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Media Dump - NO GUITARS!

A) Imagine, if you will, Feist singing of longing and loss and prone to low-budget surrealism. In an instant, you will have Bat For LashesCollapse )

B) Forget that she's a nut who's likely to bottom out at any moment. Hell, forget "Rehab," even if it is a touch prophetic. Amy Winehouse has some real talent, and is firing soulful R&B that rivals anything that more traditional artists are pushing. She's worth a second (or even first) look. Back to Black was my hook.Collapse )

C) I've already drawn flak for even having them in a playlist, but I'm growing increasingly impressed with the music of Beirut. Gulag Orkestar was the end result of a New Mexico high school dropout's trek to study the culture and music of the Balkans. It's lovely indie folk pop that pulls you through melancholy and joy effortlessly. This is Elephant Gun.Collapse )
komos's recent playlist points out a direction my own musical tastes have been taking the past few years, which in many ways blends my long-term interest in the more interesting sorts of manic folk music (going back well into my teens) and the sinister sensibilities of the goth and punk I've been belatedly discovering since my 20s (although it was all well available in my teens, and even newer and fresher then). This blends well into the sort of malevolent circus Americana that Tom Waits has been doing for a few centuries. Add rockabilly, punk vaudeville, gypsy punk, ska, klezmer, Celto-Balkan fusion, accordion-driven French bar music, and stir.

five somewhat representative selectionsCollapse )
Said of this recent playlist/mix: "Man, there's some really eff-ed up music in there..."

Citizens of TomorrowCollapse )

Jul. 6th, 2007

This week's explorations led me to The Raveonettes, a Danish outfit that began with American 1950/60's retro-cool pop and have since begun to push that envelope in order to save their sanity. Notable are their Everly Brothers style close vocal harmonies set to raucous garage-surf music.

That Great Love Sound
Attack of the Ghost Riders
Love in a Trashcan

If you look hard enough, they've got a cover of "My Boyfriend's Back," which is just good, silly fun.

Stars (a quickie)

have been around a while and developed a good sized following but I've only recently gotten hooked up with them myself and I absolutely adore their music.  They have a really distinctive sound even though they exhibit a solid range as far as pop bands go.  On the track Your Ex-Lover is Dead they sound like an even mix between The Dears and The Decemberists, while the next track on the same album is more in the vein of a Stephin Merritt production.  Co-singer Amy Millan covers the softer ranges from Norah Jones to Juliana Hatfield with a bit of Regina Spektor thrown in for good measure, and the overall presentation of the group is slick, slick, slick.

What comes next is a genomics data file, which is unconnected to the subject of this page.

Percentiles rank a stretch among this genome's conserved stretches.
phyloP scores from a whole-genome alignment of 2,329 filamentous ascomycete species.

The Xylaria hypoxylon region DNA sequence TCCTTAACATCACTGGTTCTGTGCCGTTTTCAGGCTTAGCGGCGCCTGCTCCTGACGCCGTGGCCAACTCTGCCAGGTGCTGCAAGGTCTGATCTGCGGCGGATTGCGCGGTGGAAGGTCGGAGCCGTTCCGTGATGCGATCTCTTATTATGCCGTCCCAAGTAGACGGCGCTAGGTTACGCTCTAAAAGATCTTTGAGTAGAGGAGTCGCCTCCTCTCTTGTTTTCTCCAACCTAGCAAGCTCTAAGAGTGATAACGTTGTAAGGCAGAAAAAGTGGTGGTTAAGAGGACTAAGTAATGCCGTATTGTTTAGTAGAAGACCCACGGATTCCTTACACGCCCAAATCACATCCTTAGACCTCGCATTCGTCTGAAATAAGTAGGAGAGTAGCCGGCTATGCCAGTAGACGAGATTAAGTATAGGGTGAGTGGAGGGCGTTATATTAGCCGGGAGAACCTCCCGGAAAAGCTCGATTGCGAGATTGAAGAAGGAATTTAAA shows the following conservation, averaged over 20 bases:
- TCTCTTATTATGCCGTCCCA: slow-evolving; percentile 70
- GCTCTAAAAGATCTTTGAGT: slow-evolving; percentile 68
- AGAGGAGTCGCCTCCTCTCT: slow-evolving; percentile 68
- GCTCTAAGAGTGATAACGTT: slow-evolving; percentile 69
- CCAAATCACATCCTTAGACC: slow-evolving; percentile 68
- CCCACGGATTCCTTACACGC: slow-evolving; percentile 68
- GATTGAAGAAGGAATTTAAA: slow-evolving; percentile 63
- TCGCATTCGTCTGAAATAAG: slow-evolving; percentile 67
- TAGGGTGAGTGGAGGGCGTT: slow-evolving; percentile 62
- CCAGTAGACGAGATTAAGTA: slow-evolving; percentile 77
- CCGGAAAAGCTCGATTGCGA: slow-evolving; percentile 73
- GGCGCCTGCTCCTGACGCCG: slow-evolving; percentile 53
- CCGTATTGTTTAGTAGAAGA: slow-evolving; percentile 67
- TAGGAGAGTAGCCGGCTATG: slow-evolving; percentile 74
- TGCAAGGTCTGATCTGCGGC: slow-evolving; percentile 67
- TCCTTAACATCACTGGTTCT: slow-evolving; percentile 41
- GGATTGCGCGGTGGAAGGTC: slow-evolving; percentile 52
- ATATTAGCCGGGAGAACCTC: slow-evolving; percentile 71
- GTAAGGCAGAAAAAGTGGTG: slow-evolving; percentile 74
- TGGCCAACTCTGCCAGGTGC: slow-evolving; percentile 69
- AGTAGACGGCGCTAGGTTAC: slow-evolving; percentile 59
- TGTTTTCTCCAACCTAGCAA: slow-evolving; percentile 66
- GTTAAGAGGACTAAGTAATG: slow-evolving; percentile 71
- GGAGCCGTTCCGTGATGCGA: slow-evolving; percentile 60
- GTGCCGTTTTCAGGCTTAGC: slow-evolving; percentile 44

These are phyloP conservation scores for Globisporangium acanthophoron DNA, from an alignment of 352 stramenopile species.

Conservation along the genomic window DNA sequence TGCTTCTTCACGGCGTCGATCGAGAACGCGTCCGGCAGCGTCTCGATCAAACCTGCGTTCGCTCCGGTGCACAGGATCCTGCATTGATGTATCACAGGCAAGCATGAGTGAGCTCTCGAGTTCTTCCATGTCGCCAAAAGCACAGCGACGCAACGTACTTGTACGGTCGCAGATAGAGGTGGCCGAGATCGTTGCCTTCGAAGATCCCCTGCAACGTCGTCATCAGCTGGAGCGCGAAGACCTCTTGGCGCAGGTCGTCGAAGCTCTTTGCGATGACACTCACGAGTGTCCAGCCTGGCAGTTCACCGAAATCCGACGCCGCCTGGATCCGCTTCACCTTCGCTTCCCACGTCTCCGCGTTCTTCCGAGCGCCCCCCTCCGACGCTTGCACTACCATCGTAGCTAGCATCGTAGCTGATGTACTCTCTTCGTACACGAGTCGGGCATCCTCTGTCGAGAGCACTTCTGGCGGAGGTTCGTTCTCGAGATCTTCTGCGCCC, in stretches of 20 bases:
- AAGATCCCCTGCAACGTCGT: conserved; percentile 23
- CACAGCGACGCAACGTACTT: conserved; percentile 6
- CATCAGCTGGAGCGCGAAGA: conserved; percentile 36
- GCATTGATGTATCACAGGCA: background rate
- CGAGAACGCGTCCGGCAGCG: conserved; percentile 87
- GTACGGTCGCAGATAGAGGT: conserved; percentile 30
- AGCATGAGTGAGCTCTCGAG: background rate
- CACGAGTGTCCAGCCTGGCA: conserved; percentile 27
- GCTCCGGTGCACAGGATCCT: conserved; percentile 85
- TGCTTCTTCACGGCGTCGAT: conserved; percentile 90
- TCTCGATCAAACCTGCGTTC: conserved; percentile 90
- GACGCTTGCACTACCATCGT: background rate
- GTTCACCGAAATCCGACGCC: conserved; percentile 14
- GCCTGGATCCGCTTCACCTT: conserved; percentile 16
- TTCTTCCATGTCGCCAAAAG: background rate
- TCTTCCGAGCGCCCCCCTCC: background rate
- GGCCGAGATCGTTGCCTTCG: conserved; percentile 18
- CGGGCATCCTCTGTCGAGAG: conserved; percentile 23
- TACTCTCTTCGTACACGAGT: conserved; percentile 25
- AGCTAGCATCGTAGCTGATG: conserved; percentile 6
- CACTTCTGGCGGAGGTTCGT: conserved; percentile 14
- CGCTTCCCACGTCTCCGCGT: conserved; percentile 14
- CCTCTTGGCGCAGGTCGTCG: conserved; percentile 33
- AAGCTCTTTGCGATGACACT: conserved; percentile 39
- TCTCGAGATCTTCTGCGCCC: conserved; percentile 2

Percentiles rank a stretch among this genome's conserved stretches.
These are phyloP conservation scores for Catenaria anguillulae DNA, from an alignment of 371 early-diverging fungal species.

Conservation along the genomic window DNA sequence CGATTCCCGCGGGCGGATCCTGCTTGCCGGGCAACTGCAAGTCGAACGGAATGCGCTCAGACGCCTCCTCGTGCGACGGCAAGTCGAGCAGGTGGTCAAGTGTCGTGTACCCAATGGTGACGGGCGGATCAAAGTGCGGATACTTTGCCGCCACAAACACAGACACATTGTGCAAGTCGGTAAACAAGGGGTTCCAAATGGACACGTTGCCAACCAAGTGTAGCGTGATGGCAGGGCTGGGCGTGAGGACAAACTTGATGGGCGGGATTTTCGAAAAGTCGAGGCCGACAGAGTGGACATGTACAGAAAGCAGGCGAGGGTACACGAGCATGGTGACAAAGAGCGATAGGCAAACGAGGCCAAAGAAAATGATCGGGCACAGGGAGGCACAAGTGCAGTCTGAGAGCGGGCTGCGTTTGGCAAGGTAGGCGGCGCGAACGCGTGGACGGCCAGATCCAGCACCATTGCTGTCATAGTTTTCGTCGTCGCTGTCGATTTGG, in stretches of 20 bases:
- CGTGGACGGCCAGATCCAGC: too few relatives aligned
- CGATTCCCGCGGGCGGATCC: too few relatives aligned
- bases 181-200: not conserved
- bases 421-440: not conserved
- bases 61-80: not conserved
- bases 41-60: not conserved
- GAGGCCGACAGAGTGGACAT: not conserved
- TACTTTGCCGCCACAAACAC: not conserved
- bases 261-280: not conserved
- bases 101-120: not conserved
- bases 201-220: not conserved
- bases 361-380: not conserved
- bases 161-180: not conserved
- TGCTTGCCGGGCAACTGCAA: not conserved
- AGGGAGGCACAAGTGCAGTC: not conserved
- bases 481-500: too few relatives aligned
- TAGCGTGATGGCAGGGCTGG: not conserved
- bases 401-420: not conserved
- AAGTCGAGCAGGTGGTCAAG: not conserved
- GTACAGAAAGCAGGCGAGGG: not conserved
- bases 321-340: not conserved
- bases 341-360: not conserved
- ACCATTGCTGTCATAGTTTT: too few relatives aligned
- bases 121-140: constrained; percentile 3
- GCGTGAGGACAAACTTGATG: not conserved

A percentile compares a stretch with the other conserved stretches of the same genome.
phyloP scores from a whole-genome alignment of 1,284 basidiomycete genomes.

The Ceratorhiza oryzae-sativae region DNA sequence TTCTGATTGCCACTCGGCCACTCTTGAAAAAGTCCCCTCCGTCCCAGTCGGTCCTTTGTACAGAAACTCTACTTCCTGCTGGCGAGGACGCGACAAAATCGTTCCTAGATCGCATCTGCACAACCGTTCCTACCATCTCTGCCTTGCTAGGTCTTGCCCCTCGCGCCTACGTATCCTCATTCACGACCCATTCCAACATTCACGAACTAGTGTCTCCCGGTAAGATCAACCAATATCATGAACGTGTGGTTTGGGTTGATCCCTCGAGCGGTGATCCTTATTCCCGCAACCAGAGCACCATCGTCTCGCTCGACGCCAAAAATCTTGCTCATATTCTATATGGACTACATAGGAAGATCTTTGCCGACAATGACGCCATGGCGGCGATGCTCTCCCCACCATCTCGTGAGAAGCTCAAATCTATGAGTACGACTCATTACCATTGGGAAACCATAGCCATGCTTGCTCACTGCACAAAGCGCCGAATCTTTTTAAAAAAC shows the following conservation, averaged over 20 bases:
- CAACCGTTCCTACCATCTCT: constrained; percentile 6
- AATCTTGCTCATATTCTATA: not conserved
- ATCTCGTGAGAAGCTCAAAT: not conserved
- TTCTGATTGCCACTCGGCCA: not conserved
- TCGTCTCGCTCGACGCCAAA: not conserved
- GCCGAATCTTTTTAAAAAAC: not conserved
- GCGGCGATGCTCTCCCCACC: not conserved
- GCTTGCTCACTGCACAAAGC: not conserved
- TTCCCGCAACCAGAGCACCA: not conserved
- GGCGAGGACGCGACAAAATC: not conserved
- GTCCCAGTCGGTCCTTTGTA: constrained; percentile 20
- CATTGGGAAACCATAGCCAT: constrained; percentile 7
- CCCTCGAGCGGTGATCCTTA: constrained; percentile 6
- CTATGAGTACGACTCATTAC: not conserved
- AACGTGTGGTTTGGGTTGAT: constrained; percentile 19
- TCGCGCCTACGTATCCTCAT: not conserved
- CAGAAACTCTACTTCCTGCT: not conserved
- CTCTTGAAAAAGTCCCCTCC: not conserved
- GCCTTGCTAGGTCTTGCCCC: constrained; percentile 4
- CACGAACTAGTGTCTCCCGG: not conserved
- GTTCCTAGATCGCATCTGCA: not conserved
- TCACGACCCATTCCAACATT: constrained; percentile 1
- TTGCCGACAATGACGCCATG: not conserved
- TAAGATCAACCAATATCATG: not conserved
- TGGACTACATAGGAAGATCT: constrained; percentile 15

Very few indy pop bands, in my opinion, manage to get their act together as well as Stars do in terms of polish, range and impact, and they honestly give The Magnetic Fields a run for their money in all of those departments, falling short only because they're not quite as quirky.  Where the Fields give us ironic distance, the Stars offer up an earnest treat for the senses, a six-person symphony on every track, even when they're starting to channel Sonic Youth (which happens on occasion, like on the seemingly rough-edged "Ageless Beauty").

The video linked above is the first from Set Yourself on Fire (2005), called "Your Ex-Lover is Dead".

Other excellent tracks from the same album, if you like the above, are the title track and "Celebration Guns".

Deerhoof/THS Double Feature

Deerhoof and The Hold Steady are two bands I've recently started keeping on fairly heavy rotation in my music lists, and though they both have a solid catalog behind them I'm going to focus on the newest album from each since they tend to be the most accessible to new listeners.

To get yourself into the mood for Deerhoof, imagine Stereolab performing a mellow but (for them) fairly guitar-heavy set.  Then, strip away the vocals and add Yoko Ono.  If you were to play their new LP, Friend Opportunity, at a party it would be the sort of music no one would really notice at first--but then when they did they'd probably end up somewhat flipped out, either completely turned off or helplessly engrossed by it.  They've been compared to Yes for the sheer art-rock quality of their work and the fact that it doesn't drift too far into the muddy area that borders on electronic music, but honestly what they do is so original that it's hard to put a label on it.  When the newest release starts you really expect something grating that you'll have to force yourself to enjoy almost cerebrally before you could ever just feel it, but the opposite is the case.  It doesn't quite groove, it doesn't quite rock, but it doesn't quite do all those things extremely well, and so subtly that it actually takes time to figure out that what they're doing is something cool and quirky and thoroughly brilliant.